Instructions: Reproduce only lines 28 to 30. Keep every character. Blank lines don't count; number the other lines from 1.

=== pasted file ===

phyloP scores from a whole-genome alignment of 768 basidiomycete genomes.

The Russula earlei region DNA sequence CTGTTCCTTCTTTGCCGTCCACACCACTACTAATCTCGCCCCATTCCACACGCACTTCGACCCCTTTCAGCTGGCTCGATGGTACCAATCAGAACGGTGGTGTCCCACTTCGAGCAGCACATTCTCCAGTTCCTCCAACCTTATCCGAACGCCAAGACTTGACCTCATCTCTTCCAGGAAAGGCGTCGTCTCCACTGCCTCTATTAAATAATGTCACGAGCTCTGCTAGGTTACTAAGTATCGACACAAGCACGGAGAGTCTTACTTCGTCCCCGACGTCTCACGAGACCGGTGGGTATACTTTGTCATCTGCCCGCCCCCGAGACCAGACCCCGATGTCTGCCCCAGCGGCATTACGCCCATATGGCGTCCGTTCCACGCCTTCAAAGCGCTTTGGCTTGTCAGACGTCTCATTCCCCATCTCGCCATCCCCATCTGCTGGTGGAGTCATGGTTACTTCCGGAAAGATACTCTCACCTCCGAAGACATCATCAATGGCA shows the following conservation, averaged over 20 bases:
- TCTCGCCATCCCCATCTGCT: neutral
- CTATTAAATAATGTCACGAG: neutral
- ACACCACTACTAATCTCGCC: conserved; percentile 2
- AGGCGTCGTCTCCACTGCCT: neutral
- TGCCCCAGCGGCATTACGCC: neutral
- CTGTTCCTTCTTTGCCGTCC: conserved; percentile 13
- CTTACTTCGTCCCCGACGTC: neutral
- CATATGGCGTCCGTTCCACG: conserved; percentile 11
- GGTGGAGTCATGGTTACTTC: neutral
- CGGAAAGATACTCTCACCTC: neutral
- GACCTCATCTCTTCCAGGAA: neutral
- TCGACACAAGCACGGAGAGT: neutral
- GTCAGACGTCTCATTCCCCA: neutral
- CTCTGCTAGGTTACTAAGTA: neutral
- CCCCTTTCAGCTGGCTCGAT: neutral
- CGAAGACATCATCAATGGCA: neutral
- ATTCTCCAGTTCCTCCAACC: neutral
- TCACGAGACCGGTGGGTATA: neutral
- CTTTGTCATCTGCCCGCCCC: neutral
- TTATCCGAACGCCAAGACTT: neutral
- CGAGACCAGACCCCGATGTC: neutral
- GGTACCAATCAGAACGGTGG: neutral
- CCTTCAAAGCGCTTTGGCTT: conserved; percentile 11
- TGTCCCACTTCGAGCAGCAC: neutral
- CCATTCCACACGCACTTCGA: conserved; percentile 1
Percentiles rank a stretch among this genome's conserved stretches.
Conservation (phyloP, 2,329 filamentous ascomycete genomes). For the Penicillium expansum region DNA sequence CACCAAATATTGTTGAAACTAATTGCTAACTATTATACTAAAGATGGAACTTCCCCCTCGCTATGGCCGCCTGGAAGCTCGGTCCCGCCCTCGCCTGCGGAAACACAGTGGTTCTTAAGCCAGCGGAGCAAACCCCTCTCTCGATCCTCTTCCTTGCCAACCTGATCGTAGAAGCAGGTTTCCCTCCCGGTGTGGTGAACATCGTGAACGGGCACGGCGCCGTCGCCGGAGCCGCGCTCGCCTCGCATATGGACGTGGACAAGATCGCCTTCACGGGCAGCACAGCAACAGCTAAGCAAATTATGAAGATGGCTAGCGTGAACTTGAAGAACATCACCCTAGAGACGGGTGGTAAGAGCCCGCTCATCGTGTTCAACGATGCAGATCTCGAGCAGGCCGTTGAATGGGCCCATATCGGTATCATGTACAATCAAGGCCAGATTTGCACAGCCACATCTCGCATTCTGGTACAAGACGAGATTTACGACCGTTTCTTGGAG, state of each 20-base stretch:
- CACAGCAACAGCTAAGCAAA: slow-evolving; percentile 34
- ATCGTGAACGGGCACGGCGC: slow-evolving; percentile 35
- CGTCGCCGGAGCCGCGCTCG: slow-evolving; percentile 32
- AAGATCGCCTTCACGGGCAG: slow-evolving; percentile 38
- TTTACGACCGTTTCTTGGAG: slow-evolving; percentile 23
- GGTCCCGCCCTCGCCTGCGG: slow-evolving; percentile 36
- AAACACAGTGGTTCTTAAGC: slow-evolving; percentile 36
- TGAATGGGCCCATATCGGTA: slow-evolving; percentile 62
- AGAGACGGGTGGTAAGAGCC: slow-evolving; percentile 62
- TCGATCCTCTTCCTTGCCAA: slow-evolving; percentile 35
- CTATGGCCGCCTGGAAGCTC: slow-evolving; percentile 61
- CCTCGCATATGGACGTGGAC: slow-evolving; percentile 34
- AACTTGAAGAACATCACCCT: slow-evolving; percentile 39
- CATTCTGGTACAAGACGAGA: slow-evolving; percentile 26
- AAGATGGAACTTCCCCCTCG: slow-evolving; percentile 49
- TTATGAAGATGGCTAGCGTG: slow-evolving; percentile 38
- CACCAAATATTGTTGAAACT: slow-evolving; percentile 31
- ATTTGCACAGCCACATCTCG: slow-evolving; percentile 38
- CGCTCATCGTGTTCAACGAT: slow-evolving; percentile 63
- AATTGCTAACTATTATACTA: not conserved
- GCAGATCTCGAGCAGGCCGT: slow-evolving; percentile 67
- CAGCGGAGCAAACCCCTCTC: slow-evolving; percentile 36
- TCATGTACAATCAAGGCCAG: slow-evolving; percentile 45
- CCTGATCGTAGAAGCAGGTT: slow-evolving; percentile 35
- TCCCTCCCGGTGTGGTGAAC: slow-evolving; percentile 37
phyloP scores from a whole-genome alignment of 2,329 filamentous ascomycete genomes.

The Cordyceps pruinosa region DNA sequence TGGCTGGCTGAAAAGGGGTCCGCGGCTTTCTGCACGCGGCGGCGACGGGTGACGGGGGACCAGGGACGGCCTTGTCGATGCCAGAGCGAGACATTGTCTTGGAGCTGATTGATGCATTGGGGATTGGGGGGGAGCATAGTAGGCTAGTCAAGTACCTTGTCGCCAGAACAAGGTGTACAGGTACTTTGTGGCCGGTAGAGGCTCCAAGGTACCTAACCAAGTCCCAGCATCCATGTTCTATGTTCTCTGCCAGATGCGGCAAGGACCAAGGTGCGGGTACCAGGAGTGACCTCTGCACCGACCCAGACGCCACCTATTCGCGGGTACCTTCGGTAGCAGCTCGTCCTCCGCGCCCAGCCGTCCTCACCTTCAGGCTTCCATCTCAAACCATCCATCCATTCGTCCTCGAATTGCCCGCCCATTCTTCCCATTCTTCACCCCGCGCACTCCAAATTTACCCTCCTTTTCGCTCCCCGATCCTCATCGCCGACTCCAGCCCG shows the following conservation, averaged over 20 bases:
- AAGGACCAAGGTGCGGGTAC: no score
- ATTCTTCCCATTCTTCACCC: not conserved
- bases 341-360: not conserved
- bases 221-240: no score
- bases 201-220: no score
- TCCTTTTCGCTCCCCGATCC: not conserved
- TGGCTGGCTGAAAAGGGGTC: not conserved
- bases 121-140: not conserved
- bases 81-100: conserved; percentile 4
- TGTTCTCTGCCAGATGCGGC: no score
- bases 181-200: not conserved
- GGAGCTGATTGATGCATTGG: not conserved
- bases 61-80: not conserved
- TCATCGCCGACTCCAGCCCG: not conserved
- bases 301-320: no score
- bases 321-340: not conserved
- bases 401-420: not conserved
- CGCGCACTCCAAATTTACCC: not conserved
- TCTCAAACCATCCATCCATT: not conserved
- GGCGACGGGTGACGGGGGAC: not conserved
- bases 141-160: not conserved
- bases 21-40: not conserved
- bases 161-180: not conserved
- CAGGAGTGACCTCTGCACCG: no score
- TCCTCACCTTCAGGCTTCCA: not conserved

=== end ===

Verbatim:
Percentiles rank a stretch among this genome's conserved stretches.
Conservation (phyloP, 2,329 filamentous ascomycete genomes). For the Penicillium expansum region DNA sequence CACCAAATATTGTTGAAACTAATTGCTAACTATTATACTAAAGATGGAACTTCCCCCTCGCTATGGCCGCCTGGAAGCTCGGTCCCGCCCTCGCCTGCGGAAACACAGTGGTTCTTAAGCCAGCGGAGCAAACCCCTCTCTCGATCCTCTTCCTTGCCAACCTGATCGTAGAAGCAGGTTTCCCTCCCGGTGTGGTGAACATCGTGAACGGGCACGGCGCCGTCGCCGGAGCCGCGCTCGCCTCGCATATGGACGTGGACAAGATCGCCTTCACGGGCAGCACAGCAACAGCTAAGCAAATTATGAAGATGGCTAGCGTGAACTTGAAGAACATCACCCTAGAGACGGGTGGTAAGAGCCCGCTCATCGTGTTCAACGATGCAGATCTCGAGCAGGCCGTTGAATGGGCCCATATCGGTATCATGTACAATCAAGGCCAGATTTGCACAGCCACATCTCGCATTCTGGTACAAGACGAGATTTACGACCGTTTCTTGGAG, state of each 20-base stretch:
- CACAGCAACAGCTAAGCAAA: slow-evolving; percentile 34